Great news! We have new dates for the next symposium!
The Nelson-Atkins Museum of Art invites you to Kansas City September 16-19, 2022. By then we’ll all be ready to connect with other docents, guides and museum educators from around the United States and Canada to be inspired by best practices and new learning.
Rooms have been reserved as a block for us at the Intercontinental Hotel on the Country Club Plaza. As you stroll along the streets of the first suburban shopping district you will be entertained by its open-air public art gallery. Enjoy discovering bronze and marble sculpture and, of course, our numerous fountains. The Nelson-Atkins is within a few blocks of this district.
Planning is in the works for Pre-tours on September 16. You’ll have opportunities to visit some of the premier cultural institutions by spending a half day or a full day exploring. See what is special about KC … its art, its collections, its sharing of history, its businesses. Everything is up to date in Kansas City!
The symposium will feature visits to some other institutions, a welcome dinner at the beautiful Nelson-Atkins museum, breakout sessions with the most relevant topics, and noteworthy speakers. Our evenings will include dinners at different locations throughout the city. When you depart the 2022 National Docent Symposium, you will leave with new friends, fresh ideas and renewed enthusiasm for everything you do for your museum.
Kansas City often surprises with its charm, its cultural amenities and its warm welcome. Join us and find out for yourself!
We are excited to be preparing for the National Docent Symposium to be held in Kansas City in September 2022.
As NDS Program Chairs, we cannot succeed without the contributions of our fellow Docents near and far. On May 1, we announced a Call for Presenters, requesting proposals for presentations. Have you implemented a unique program, developed a successful approach to a current issue, created solutions addressing a difficult challenge? Consider participating in our Symposium by presenting at a Breakout Session or the Showcase of Ideas. Read more here.
From the moment the pandemic led to the shutdown of all Smithsonian Institution facilities in March 2020, docents at the National Air and Space Museum began looking forward to the day when they could return to doing what docents do best: engaging with visitors. Thanks to innovative thinking and a lot of hard work by museum staff and the docents themselves, Air and Space docents were able to resume their docent duties in September with the initiation of the museum’s Virtual Volunteer Artifact Station Program. Read more about this exciting and innovative program here!
Fostering personal connection among 210 active docents and 107 supporting docents was the goal of the digital magazine started by the docents of the Fine Arts Museums of San Francisco. The magazine was conceived at the start of the pandemic as a way to share information and replace some of the things docents missed: the social aspect of lunches in the cafes after lectures, in-person parties, and travel to other museums. In shifting gears seamlessly, these adaptable and resourceful docents have demonstrated the docent creed: Be Flexible. Read more about it here.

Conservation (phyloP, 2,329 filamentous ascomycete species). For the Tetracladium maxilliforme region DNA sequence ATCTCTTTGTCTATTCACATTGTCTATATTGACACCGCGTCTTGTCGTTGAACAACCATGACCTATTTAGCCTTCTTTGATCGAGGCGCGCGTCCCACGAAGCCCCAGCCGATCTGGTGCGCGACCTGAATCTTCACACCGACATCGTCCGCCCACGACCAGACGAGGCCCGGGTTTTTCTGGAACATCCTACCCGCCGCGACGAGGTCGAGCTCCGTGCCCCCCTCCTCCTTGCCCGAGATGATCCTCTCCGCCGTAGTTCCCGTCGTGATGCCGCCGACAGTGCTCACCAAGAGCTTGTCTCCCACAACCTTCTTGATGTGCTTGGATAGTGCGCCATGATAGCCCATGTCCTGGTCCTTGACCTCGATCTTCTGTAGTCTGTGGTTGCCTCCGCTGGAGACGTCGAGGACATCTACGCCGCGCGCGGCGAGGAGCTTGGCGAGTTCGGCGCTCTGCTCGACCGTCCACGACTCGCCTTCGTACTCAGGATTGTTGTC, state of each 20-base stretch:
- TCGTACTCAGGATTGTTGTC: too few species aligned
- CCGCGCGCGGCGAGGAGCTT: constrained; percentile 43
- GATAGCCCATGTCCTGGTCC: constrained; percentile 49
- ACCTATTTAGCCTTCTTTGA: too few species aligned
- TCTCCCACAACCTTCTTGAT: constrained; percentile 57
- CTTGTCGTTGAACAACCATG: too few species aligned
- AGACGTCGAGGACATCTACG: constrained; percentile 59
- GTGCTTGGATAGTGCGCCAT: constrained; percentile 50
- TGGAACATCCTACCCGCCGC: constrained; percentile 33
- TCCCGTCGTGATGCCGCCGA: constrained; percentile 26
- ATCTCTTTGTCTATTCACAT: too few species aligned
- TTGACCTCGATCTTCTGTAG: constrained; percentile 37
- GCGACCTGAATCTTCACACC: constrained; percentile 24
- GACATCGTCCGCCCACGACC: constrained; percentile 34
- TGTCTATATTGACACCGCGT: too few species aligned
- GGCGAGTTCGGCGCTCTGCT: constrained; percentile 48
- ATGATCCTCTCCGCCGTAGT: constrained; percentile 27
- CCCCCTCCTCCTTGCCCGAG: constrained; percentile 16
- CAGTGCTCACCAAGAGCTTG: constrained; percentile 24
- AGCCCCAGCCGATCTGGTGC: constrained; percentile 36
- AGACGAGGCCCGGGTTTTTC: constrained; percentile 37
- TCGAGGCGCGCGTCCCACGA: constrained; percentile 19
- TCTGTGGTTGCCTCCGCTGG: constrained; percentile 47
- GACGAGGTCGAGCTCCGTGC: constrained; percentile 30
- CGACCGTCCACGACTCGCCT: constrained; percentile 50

Throughout the pandemic, MMFA Guides have continued their weekly onsite training and workshops for their nearly 200 active Guides, but now through Zoom. This digital platform has allowed guides to continue learning, interacting, and sharing their passion for art with the public. Like many museums during the past year, the MMFA has called on its Guides to learn new skills and engage new audiences through online programming. Learn more here.
Getty Museum Docent Lee Rubinstein didn't let the pandemic slow her down! Active in the National Docents Forum Facebook group, she decided to combine her art history, touring, and organizing skills to bring together over 40 fellow docents and guides for a virtual art curatorial program. This labor of love has been a great way for docents across the U.S. and Canada to collaborate and learn. Read more about Lee's experience here.
Since the landmark exhibition, 30 Americans, was on view over two years ago, the Tucson Museum of Art has embarked on a journey to rethink all aspects of docent touring and training. From a successful breakout session at NDS 2019 based on the exhibition, to an indepth exploration of what DEAI means to the Museum's and docent corps' mission, new approaches and programs are being developed to usher the TMA into the future. Read more here.